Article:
Why I Am Not A Joiner: A Confession of Sorts

I say “of sorts” because my purpose here is not to discuss me; rather, I’m using myself as a jumping off point to discuss the larger issue of what it means to join a group, even informally.

I’ve never been what you could call a “joiner.”  (Cue quote from “PeeWee’s Big Adventure: “You don’t wanna get mixed up with a guy like me. I’m a loner, Dottie. A rebel.”)  I’m not one to rush after the latest fad, follow the crowd, or jump on bandwagons. If I do happen to find a parade going my way, it’s more of a synchronistic happening.

I usually haven’t taken “the road less traveled” with much forethought or design. Often, it’s just because I don’t like crowds. I grew up in the middle of nowhere, where I could see the horizon in all 4 directions. I still like to have a 360-degree view of things, even on the interweb. 

Another reason why I am not a joiner is that I usually find that I simply don’t fit in with many groups. Part of it is my natural tendancy toward introversion, but over the years I’ve discovered that I tend to think differently than other people. If there’s a different viewpoint in the room, it’s more than likely to be mine. I almost never agree completely with the general consensus on many issues, often to the bewilderment and frustration of more single-minded thinkers.  Unless it’s important, I often keep my opinions to myself, which is not that hard, being a man of few words anyway. 

One of the things I have begun to understand over the past few years as I have pulled away from some things that I had “joined,” is that joinging involves, to some extent, a loss of self.  If you are going to fit in and be a true part of a group, even only internally identifying with a group or ideology, there are things about yourself that you have to give up.  This can often be a very good thing; for example, learning to put others first involves putting some of your own interests aside. When I got married, and then we had children, this was essential.  Refusing to step out of the spotlight results in destruction of the family, etc.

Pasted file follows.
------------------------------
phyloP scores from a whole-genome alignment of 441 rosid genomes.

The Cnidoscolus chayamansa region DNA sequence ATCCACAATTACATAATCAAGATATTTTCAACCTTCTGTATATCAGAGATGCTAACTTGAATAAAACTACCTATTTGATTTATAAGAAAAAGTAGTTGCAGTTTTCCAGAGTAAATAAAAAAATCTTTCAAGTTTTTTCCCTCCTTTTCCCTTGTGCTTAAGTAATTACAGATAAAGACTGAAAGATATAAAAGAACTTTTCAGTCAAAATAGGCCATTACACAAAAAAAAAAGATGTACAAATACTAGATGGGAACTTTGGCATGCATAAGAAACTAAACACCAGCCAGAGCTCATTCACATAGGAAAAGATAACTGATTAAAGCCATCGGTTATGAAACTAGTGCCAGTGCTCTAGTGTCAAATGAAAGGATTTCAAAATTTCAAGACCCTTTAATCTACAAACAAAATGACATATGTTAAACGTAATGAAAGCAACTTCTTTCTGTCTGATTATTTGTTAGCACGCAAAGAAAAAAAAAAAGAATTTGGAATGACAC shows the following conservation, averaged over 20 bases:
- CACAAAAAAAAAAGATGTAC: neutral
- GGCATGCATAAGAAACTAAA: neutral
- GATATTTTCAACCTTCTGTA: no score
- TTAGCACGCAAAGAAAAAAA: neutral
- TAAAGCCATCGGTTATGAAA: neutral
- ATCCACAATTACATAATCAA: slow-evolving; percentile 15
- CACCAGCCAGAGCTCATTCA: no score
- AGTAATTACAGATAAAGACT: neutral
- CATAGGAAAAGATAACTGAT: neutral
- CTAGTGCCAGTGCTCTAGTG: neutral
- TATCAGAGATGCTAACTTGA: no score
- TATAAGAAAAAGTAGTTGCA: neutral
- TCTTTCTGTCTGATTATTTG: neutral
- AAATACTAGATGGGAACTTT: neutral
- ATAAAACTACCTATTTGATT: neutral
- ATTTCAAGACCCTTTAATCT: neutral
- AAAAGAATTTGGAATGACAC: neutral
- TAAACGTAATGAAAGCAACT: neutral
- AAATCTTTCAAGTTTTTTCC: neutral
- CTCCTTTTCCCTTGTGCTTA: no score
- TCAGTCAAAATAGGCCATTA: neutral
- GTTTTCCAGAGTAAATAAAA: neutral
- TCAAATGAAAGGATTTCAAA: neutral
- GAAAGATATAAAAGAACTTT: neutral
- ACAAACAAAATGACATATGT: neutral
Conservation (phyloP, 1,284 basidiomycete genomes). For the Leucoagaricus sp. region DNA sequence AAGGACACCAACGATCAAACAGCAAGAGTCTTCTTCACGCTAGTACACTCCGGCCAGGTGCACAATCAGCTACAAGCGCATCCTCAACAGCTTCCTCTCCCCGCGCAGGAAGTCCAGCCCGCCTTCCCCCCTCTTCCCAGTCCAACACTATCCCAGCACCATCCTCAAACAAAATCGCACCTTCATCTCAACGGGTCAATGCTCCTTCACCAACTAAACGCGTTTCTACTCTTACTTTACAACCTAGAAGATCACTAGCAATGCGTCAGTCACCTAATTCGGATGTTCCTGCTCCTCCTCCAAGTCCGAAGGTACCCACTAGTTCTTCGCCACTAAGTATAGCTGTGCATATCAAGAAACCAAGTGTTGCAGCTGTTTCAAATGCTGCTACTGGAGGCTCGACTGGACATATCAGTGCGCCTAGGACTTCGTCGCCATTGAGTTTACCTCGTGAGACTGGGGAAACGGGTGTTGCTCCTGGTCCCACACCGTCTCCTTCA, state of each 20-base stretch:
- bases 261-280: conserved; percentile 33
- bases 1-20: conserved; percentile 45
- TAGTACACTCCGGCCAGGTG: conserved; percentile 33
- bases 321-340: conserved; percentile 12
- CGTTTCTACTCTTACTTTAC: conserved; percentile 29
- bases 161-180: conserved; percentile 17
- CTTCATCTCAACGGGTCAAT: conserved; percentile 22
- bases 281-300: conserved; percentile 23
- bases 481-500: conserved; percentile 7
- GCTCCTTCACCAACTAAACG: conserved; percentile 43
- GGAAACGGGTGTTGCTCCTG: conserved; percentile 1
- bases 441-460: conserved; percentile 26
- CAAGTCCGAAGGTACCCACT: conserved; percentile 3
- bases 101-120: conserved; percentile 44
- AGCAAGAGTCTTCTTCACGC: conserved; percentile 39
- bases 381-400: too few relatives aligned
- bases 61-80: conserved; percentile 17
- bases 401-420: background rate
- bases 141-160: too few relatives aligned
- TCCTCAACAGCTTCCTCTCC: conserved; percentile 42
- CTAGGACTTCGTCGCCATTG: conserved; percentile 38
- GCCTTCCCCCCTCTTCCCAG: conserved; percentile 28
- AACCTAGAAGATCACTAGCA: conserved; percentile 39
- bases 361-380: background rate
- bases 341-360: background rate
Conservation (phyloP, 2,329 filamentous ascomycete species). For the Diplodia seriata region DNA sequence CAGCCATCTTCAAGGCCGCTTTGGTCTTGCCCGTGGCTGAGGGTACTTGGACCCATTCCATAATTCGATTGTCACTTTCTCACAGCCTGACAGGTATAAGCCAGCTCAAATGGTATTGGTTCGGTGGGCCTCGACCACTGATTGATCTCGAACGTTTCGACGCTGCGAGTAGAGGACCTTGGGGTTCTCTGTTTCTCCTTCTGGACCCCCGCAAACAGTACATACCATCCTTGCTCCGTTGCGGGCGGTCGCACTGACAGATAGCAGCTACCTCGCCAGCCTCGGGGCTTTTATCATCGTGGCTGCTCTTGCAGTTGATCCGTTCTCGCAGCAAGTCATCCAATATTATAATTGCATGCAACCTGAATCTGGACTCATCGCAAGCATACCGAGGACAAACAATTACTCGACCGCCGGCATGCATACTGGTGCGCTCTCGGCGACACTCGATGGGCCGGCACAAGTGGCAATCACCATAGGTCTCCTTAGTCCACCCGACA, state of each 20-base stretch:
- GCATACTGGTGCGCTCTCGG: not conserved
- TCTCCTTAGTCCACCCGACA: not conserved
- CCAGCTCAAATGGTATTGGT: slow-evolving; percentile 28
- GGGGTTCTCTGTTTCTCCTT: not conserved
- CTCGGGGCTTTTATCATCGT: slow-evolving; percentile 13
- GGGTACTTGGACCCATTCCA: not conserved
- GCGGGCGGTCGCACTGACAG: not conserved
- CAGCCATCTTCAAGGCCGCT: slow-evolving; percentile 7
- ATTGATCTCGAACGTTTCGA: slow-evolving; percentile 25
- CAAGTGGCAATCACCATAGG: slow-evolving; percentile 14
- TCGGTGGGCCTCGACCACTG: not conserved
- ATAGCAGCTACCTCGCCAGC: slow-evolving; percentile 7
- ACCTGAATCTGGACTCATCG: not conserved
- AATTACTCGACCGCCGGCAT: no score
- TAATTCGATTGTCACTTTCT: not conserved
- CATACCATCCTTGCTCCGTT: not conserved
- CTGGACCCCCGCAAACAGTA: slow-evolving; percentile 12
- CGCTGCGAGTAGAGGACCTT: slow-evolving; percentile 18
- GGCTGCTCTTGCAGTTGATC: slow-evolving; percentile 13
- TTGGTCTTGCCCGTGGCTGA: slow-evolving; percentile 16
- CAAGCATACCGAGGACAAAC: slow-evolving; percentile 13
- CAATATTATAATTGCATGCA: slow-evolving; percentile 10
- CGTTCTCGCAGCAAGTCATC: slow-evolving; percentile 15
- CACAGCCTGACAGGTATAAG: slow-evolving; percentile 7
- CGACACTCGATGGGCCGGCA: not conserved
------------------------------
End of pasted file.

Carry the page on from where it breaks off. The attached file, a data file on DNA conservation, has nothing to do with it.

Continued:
However, occasionally joining a group, especially when it’s centered around a certain ideology, requires a sacrifice of a part of yourself (unless you’re already bent in that direction).  You can’t maintain a “solo-think” and at the same time adopt the “group-think.”  And let’s face it – it’s so much easier to just adopt the group-think, especially if you already lean that way and respect other people in the group.  

All over the web, there are sites which preach to the choir, reaffirming the extremist group-think. Pretty soon, those who take up residence in these tribal territories begin to see the world in such a way that the extreme appears to be centrist and “balanced.” They may even believe they are the free-thinkers, but in reality they are only free from the gravitational pull of the other point of view. Politically, theologically, and socially, I have some basic conservative views that I’ve held since I was young. I also have some basic liberal views that I’ve held as well. This tension has caused even more tension, at times, but it has served me well by protecting me from becomeing sucked into one vortex or another. 

I am not free from the need to belong, even if I am something of a recluse. There are times I have wanted to belong, and found for one reason or another that I just can’t, at least for an extended period of time. And at times I’ve occasionally immersed myself in a group that I later realized was just wacko, and to be honest, I’m fairly embarrassed that I let myself be sucked in. Not wanting to be embarrassed in the future is a good motivator to look before I leap. So who knows – my reluctance to be a joiner may be a little wisdom layered on top of a personality defect.  However, I am blessed to belong to a wonderful family, and that’s a tribe that I can give myself whole-heartedly to, and which in turn I find satisfying. 

The point of all of this, again, is to say that becoming a true part of a tribe involves a real loss of a part of yourself. Joining a tribe is not something to be taken lightly (unless it’s something just for amusement, like playing music or joining a sport). It’s good to be sure that what you are gaining is both valid and is more valuable than what you are sacrificing.

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